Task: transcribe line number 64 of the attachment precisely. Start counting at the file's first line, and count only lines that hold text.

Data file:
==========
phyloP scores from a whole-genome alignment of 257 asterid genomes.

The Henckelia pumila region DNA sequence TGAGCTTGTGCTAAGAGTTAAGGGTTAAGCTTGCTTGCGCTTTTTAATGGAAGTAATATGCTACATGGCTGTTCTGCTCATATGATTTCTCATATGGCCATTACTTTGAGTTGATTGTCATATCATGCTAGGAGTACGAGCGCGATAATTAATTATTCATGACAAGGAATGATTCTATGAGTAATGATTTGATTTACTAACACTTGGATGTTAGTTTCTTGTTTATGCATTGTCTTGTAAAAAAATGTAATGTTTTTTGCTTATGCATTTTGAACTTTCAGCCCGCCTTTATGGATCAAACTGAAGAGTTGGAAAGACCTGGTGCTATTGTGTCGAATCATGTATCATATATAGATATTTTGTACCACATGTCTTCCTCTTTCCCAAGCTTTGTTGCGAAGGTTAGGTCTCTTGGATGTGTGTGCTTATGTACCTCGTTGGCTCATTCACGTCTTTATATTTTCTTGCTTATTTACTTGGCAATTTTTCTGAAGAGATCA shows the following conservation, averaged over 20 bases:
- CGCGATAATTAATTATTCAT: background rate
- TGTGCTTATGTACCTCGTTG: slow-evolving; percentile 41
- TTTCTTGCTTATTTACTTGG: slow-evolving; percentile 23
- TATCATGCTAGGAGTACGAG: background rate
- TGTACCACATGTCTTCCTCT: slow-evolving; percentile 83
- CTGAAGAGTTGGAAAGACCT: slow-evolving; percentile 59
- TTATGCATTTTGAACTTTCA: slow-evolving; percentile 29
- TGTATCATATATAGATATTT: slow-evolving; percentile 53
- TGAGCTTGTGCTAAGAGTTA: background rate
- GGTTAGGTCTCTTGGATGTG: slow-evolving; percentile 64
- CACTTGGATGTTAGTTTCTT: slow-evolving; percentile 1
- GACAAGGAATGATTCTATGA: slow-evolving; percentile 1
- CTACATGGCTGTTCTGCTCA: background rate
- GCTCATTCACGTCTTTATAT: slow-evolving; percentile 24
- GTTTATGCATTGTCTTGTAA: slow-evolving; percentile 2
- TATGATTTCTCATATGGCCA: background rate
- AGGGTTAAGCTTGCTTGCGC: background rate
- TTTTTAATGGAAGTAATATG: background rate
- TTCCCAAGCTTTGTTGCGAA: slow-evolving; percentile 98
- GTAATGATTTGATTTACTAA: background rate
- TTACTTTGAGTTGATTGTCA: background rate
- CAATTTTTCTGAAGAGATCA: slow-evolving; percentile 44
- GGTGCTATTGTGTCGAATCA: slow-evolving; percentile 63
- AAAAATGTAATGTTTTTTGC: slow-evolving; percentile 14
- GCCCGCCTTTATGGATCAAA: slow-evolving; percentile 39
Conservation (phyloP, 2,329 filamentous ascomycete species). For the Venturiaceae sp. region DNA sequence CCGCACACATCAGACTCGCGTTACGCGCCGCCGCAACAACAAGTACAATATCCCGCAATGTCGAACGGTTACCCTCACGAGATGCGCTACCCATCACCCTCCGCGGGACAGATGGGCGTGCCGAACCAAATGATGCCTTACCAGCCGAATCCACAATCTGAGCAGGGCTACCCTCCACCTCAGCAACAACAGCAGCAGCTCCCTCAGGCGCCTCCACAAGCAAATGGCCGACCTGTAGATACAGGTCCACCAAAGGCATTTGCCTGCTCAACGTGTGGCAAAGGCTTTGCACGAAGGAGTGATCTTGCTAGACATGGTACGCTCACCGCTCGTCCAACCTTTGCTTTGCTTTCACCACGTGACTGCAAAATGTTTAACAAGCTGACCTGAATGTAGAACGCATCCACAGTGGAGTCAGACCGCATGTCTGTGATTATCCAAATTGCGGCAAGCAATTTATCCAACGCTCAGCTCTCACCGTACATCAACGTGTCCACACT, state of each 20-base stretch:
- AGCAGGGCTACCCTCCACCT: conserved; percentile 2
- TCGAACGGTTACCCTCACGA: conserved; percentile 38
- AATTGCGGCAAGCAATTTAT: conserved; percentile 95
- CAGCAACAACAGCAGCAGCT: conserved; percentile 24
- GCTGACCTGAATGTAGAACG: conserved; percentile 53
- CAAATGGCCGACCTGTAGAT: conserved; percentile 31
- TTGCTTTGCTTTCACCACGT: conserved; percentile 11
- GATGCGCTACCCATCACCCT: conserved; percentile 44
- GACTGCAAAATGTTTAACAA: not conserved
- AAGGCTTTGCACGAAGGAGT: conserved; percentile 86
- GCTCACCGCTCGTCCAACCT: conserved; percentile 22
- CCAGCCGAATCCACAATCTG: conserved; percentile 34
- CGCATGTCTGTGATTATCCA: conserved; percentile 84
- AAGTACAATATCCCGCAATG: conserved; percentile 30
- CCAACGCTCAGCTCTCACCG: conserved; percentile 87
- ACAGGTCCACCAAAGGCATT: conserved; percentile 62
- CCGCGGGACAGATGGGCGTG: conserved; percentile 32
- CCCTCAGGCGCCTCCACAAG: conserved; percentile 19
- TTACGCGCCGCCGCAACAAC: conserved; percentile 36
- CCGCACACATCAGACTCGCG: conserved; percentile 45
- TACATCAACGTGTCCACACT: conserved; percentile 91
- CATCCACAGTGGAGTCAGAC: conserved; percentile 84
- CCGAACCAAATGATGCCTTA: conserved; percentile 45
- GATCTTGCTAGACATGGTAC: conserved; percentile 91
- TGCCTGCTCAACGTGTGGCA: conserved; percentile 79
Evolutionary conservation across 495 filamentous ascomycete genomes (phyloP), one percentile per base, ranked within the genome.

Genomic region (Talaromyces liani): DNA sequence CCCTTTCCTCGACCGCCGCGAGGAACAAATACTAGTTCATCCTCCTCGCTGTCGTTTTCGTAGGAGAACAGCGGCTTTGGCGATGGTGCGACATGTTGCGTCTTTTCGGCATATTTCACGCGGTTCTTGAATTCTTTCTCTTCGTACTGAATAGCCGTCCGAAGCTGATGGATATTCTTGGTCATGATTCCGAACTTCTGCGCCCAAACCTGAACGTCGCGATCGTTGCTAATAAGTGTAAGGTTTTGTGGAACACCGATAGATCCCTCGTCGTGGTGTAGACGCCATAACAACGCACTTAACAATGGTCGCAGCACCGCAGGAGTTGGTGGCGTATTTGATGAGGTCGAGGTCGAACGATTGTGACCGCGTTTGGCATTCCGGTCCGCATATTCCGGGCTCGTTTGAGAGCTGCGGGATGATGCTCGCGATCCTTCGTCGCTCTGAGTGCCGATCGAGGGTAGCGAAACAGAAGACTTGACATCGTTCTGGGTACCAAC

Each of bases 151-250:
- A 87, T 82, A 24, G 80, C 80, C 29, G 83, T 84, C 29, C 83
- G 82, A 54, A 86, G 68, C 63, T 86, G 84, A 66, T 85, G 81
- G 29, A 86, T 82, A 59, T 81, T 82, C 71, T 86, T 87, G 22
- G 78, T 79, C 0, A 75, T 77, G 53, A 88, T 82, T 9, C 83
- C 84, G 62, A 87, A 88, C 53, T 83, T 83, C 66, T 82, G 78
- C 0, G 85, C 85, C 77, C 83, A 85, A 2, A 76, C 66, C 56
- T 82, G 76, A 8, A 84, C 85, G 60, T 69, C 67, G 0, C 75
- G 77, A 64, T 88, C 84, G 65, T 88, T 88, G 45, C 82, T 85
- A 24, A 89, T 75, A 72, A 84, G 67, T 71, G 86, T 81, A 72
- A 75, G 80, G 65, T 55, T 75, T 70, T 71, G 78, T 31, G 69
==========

- G 77, A 64, T 88, C 84, G 65, T 88, T 88, G 45, C 82, T 85